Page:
Gulf oil spill: Congressional frustration with BP chief Tony Hayward
A House investigative panel resumed its grilling of BP Chief Executive Tony Hayward on Thursday afternoon after a frustrating morning during which oil company chief spent much time avoiding tough questions.
“I sincerely hope that you will reconsider your approach to these questions,” Rep. Bart Stupak (D-Mich.), chairman of a subcommittee of the Energy and Commerce panel, told Hayward, who sat expressionless at the witness table. “I hope you will be more forthcoming and less evasive with your answers for the remainder of this hearing.”
Hayward had come before the subcommittee on oversight and investigations to apologize for the oil leak at BP’s underwater well in the Gulf of Mexico and to pledge to make it all right. He stayed focused on those two points even though the committee wanted specific answers on safety issues and on whether BP had cut corners leading up to the disaster that began in April, when a deep-water rig exploded and the well began gushing millions of barrels of oil into the gulf.In one exchange, Stupak noted that in the last five years, 26 workers had died and 700 had been injured in accidents at BP sites in Alaska and Texas. The lawmaker criticized the company’s poor safety record.
Safety is always a top priority, “that is why I am so devastated with this accident,” Hayward insisted.
Asked directly what BP had learned about safety from the gulf accident, Hayward, as he had noted in his opening statement, would say only that “our investigation is ongoing.”
“You have not reached a conclusion that BP cut corners?” Stupak asked.
“I think it's too early to reach conclusions, Mr. Chairman,” Hayward replied.
“I'm amazed at this testimony, Mr. Hayward,” Rep. Henry A. Waxman (D-Beverly Hills) said at one point. “You are not taking responsibility. You are kicking the can down the road.”Hayward said he was “not prepared to draw conclusions until investigation is completed.”
“I'm not stonewalling,” he said.As the hearing continued, it seemed that the more specific the inquiries, the greater the frustration for the lawmakers. For example, Rep. John Dingell (D-Mich.), as he often does, demanded a "yes" or "no" answer to his questions, leading to this exchange:
Dingell: Mr. Hayward, you had two choices, using single casing or tie-back. The risks are substantial associated with single casing, which is what BP chose. Please answer yes or no. Can you assure us that, under oath, that that was not a decision made to save time and money?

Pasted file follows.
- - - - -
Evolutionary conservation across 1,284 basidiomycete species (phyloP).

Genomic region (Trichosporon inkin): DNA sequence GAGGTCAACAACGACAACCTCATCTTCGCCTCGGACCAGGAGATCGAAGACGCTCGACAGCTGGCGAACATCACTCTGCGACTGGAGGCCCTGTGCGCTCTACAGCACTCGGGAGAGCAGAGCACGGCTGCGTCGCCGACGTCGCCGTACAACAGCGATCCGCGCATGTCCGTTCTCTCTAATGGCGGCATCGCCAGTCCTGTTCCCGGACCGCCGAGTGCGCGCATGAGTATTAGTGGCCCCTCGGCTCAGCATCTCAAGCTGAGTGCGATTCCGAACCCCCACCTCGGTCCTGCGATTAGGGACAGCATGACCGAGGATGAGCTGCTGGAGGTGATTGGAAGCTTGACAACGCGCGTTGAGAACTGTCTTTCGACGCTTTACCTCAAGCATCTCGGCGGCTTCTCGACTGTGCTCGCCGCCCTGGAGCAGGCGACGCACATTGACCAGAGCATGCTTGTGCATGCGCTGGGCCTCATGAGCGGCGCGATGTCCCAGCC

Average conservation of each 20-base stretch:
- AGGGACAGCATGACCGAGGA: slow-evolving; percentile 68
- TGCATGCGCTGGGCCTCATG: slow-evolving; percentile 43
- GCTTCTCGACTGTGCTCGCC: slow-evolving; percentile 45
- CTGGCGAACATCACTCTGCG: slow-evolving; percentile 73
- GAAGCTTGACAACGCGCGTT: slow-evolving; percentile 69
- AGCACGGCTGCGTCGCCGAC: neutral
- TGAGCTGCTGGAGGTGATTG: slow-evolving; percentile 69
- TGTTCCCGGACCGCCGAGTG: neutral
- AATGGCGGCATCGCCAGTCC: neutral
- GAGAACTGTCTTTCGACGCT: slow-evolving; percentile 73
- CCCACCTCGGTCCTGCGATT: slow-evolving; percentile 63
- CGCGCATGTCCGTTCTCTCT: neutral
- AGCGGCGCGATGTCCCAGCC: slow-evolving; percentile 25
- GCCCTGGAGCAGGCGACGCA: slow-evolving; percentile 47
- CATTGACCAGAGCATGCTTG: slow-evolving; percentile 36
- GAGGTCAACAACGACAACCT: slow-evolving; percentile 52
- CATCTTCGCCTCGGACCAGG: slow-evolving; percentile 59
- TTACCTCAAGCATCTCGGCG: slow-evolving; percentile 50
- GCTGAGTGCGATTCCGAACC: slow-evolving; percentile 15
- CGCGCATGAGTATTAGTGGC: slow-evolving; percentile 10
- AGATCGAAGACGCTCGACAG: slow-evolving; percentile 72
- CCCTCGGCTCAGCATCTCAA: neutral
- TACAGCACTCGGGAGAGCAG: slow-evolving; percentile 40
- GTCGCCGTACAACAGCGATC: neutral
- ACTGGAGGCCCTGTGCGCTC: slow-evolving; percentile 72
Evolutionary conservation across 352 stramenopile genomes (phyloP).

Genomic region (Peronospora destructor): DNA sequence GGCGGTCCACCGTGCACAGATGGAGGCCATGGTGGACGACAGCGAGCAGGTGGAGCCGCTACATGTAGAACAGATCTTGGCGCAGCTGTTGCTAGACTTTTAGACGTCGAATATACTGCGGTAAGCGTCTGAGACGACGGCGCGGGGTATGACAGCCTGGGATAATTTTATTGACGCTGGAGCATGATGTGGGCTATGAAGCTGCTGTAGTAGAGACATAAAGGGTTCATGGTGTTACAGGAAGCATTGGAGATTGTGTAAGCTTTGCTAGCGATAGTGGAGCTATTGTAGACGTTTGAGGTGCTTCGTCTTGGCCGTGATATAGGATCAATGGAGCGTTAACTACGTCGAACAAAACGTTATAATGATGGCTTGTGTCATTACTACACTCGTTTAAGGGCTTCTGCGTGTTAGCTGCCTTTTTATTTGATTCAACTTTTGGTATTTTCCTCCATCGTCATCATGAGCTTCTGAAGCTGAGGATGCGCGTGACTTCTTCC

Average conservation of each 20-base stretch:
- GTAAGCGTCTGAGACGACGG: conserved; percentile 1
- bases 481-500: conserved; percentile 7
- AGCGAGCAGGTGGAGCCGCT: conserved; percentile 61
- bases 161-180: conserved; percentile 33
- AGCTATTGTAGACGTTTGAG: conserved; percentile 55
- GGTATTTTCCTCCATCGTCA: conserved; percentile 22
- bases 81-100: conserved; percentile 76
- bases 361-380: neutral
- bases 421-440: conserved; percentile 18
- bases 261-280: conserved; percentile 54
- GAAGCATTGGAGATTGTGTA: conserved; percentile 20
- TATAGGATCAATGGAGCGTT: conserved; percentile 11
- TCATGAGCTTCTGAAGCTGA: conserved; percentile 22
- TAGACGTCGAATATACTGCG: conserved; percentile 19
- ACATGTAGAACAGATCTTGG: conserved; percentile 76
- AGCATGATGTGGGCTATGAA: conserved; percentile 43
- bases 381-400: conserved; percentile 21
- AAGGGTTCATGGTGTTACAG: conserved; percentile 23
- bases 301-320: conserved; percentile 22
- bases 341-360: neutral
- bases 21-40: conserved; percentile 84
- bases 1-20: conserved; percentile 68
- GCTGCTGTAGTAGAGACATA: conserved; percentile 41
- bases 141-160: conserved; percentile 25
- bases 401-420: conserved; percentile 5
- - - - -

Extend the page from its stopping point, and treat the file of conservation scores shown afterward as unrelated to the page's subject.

Hayward: I wasn't part of that decision-making process. It was...
Dingell: I'm sorry?
Hayward: I was not part of that decision-making process, so I can't possibly know the basis on which that decision was taken.
Dingell: How much money was saved by using the single string casing?
Hayward: I believe the documents refer to a sum of, I think -- I think -- $7 [million] to $10 million. And they also refer to the fact that the casing would have longer term integrity ...
Dingell: Please, please ...
With answers to some specifics difficult, it was the politics that took over.
Earlier, Rep. Joe Barton (R-Texas) stunned the committee with his comments about the agreement by BP and the White House to establish a $20-billion escrow fund to aid victims of the spill. The agreement was announced on Wednesday after President Obama met with top BP executives.
“I’m ashamed of what happened in the White House yesterday,” Barton said. “I think it is a tragedy of the first proportion that a private corporation can be subjected to what I would characterize as a shakedown. In this case, a $20-billion shakedown with the attorney general of the United States, who is legitimately conducting a criminal investigation and has every right to do so to protect the interests of the American people, participating in what amounts to a $20-billion slush fund. It is unprecedented in our nation’s history.”
The comments have been widely attacked by Democrats and the White House. Republicans have questioned Barton's language, but questions about the fund seem part of the GOP position.
“I am not going to apologize to you,” Rep. Michael Burgess, another Texas Republican, told Hayward in an apparent reference to Barton’s earlier comments.
“‘It was, after all, BP executives who were on that rig, BP executives who ultimately could have made the call to stop operations when things became unsafe,” he said. “Ultimately you are the person at the top, and you are responsible.”
“I don’t feel apologies are in order, but I do have serious questions about the fund,” he continued, noting that he also had questions about whether the federal government had done its job to oversee offshore drilling.
“Shame on you for submitting it,” Burgess told Hayward of BP’s offshore-drilling plans sent to the government. “Shame on us for accepting it.”
-- Richard Simon in Washington
-- Michael Muskal in Los Angeles
Hi-res photos: Gulf oil spill
Photos: Oil spill spreads